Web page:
The bus 206 can include a communication bus for transferring data between components of a computing system or between computing systems, a network bus system including the network 102 and/or portions thereof, a processor mesh, a combination thereof, etc. In some implementations, the DAAS module 118 and various other software operating on the third-party server 122 (e.g., an operating system, device drivers, etc.) may cooperate and communicate via a software communication mechanism implemented in association with the bus 206. The software communication mechanism can include and/or facilitate, for example, inter-process communication, local function or procedure calls, remote procedure calls, an object broker (e.g., CORBA), direct socket communication (e.g., TCP/IP sockets) among software modules, UDP broadcasts and receipts, HTTP connections, etc. Further, any or all of the communication could be secure (e.g., SSH, HTTPS, etc.).
The communication unit 208 may include one or more interface devices (I/F) for wired and/or wireless connectivity with the network 102 and/or other computing systems. For instance, the communication unit 208 may include, but is not limited to, CAT-type interfaces; wireless transceivers for sending and receiving signals using Wi-Fi™, Bluetooth®, IrDA™, Z-Wave™, ZigBee®, cellular communications, and the like, etc.; USB interfaces; various combinations thereof; etc. The communication unit 208 may include radio transceivers (4G, 3G, 2G, etc.) for communication with the mobile network 103, and radio transceivers for Wi-Fi™ and close-proximity/personal area (e.g., Bluetooth®, NFC, etc.) connectivity, geo-location transceivers (e.g., GPS) for receiving and providing location information for the corresponding device, and the like. The communication unit 208 may connect to and send/receive data via the mobile network 103, a public IP network of the network 102, a private IP network of the network 102, a personal area network (e.g., Bluetooth® network) 102, etc. For example, the communication unit 208 may receive information from various proximity sensors located within range, and may be coupled to and provide the information via the bus 206 to the processor 202, which may in turn be configured to analyze, process, transmit, and/or display, etc., data based on the information. In some implementations, the communication unit 208 can link the processor 202 to the network 102, which may in turn be coupled to other processing systems. The communication unit 208 can provide other connections to the network 102 and to other entities of the system 100 using various standard network communication protocols, including, for example, those discussed elsewhere herein.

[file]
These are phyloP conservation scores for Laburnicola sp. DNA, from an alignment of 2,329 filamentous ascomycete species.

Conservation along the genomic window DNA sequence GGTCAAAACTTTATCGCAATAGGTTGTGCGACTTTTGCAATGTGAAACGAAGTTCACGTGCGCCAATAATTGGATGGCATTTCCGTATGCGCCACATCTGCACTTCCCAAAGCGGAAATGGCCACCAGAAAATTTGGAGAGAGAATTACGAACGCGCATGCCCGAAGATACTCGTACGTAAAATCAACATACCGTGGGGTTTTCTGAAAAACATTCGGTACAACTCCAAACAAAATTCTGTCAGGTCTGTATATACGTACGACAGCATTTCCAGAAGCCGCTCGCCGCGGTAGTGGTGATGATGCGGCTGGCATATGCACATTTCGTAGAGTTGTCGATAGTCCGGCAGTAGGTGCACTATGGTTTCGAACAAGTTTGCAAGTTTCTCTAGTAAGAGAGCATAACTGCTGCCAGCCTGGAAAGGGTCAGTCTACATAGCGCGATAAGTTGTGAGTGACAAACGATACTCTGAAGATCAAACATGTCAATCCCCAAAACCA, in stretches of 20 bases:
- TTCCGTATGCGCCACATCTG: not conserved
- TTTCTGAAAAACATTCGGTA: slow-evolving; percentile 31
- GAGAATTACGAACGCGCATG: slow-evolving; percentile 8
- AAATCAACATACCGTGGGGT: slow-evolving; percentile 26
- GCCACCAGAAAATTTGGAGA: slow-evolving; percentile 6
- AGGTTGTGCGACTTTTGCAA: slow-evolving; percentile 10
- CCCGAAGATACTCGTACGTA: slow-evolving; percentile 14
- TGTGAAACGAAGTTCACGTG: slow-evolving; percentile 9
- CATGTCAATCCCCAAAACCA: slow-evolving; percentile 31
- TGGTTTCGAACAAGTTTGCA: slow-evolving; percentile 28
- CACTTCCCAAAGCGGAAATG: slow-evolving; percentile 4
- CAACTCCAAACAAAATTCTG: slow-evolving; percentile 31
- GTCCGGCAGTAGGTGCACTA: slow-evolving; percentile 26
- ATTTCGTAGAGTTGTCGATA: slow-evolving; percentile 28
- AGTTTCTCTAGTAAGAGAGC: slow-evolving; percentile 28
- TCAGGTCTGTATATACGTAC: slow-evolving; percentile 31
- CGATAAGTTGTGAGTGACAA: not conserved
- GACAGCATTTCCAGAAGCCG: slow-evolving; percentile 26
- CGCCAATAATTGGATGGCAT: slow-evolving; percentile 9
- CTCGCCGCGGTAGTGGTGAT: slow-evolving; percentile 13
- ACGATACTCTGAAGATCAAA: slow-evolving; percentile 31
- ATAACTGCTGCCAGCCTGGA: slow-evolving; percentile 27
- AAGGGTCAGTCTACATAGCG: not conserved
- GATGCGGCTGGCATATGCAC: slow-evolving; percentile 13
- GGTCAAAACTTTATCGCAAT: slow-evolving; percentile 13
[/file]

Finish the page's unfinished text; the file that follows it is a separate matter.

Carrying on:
The data store 210 is an information source for storing and providing access to data. In some implementations, the data store 210 may be coupled to the components 202, 204, 208, 209, and/or 211 of the computing system 200 via the bus 206 to receive and provide access to data. In some implementations, the data store 210 may store data received from other elements 106, 116, and 122 of the system 100, and may provide data access to these entities. Examples of the types of data stored by the data store 210 may include, but are not limited to, the content segments 212, survey definition data 214, survey response data 216, demo data 218, documents 220, analytics 222, etc., discussed elsewhere herein.
The data store 210 may be included in the computing system 200 or in another computing system and/or storage system distinct from but coupled to or accessible by the computing system 200. The data store 210 can include one or more non-transitory computer-readable mediums for storing the data. In some implementations, the data store 210 may be incorporated with the memory 204 or may be distinct therefrom. In some implementations, the data store 210 may include a database management system (DBMS) operable on the computing system 200. For example, the DBMS could include a structured query language (SQL) DBMS, a NoSQL DMBS, various combinations thereof, etc. In some instances, the DBMS may store data in multi-dimensional tables comprised of rows and columns, and manipulate, i.e., insert, query, update and/or delete, rows of data using programmatic operations.
The display 209 may display electronic images and data output by the computing system 200 for presentation to a user 112. The display 209 may include any conventional display device, monitor or screen, including, for example, an organic light-emitting diode (OLED) display, a liquid crystal display (LCD), etc. In some implementations, the display 209 may be a touch-screen display capable of receiving input from one or more fingers of a user 112. For example, the display 209 may be a capacitive touch-screen display capable of detecting and interpreting multiple points of contact with the display surface. In some implementations, the computing system 200 may include a graphics adapter (not shown) for rendering and outputting the images and data for presentation on display 209. The graphics adapter (not shown) may be a separate processing device including a separate processor and memory (not shown) or may be integrated with the processor 202 and memory 204.